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ACROSS Retail Realestate Magazine

City development: The challenges of meeting stakeholders’ expectations

From having been the owner and principal of an architectural service firm in North America to a member of a large, multi-disciplinary, European architectural practice, I have had the welcome experience of working on commercial and retail projects on multiple continents.


Through it all, one striking theme concerns me—that we Europeans are injecting self-imposed complexities or failing to address historically arcane procedures in our consultation processes for design and build schemes. These complexities lead to inherently long delivery cycles, which not only hinder our industry’s productivity and throughput, but, in some cases, result in incoherent outputs and a drain on the general economic climate. At a time when industries are accelerating their pace and reinventing themselves to take advantage of new technologies, perhaps it is the time to consider practical ways to streamline more of our industry’s processes to contribute to economic growth more effectively.

In Europe, and the UK in particular, the design process for town centers and city-center urban regeneration schemes is especially protracted. These mainly retail-led developments require extensive consultation processes resembling a minefield through which architects and a myriad of professionals must navigate among multiple stakeholders to acquire planning permission. These consultation processes on complicated regeneration schemes may last months, sometimes years, often being counterproductive to overall development and economic growth.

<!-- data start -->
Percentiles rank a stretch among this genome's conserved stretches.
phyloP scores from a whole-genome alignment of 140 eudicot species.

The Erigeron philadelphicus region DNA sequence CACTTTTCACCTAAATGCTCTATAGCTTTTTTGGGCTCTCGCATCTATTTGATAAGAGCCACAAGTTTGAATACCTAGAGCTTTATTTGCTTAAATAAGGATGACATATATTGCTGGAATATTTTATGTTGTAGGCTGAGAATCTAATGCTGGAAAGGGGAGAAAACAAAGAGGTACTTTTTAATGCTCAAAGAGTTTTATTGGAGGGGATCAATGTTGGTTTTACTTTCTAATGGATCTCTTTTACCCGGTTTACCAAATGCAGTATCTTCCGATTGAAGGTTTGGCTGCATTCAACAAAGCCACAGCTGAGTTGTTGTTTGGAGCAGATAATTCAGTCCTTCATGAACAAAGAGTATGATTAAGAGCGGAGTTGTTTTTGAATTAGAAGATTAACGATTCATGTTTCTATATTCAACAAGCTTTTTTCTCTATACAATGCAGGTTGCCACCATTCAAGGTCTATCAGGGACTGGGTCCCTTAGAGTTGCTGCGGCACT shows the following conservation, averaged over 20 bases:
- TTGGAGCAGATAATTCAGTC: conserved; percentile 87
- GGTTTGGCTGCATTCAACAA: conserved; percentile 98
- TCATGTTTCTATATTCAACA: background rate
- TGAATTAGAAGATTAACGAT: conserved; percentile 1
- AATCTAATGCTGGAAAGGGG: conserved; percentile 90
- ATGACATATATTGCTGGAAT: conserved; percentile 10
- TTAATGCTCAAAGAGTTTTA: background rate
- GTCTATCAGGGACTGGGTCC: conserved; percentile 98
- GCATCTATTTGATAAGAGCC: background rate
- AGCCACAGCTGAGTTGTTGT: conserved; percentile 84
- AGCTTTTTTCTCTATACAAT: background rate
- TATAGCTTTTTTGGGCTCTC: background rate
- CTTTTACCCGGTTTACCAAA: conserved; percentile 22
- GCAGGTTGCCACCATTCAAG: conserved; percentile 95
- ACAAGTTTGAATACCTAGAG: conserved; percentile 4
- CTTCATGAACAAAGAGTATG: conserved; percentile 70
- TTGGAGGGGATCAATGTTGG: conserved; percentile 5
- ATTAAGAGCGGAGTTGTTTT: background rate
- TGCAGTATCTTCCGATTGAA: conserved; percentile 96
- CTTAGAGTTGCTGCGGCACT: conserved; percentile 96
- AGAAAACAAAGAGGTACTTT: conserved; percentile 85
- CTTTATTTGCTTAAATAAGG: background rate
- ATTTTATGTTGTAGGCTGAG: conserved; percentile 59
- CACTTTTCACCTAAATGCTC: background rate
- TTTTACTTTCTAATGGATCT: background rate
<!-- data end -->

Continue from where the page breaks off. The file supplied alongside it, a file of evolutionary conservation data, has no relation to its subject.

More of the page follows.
At the outset of the design process, a developer must be prepared to engage with a multitude of stakeholders, both statutory and non-statutory. Once the design concept meets a client’s brief, site constraints, national planning policy, and local policy where required, the design team then embarks on the consultation process. While the process has a general order, the ordering often takes on a life of its own. Meeting with local planning officers is the first point of contact to establish a dialogue and acquire a general consensus regarding initial urban design principals and objectives. In parallel, discussions with local highway authorities and other applicable governmental departments must also occur. As an example, added density and traffic will affect the local traffic and the infrastructure’s capacity must be tested to ensure the plan’s feasibility. Ultimately, planning officers will either support a scheme and/or request changes to meet national or local planning policies as well as economic, social, and environmental requirements for the development. In contrast, other parts of the world, like North America, have established zoning regulations that predefine the acceptable parameters of what is permitted, whether it be mass, height, uses, or maximum area, to mention just a few of the key constraints. As long as these parameters are met, design becomes a collaboration of the client’s and architect’s creativity and budget. Having these defined parameters provides a clear roadmap for development, consistent application of rules, and definable planning times.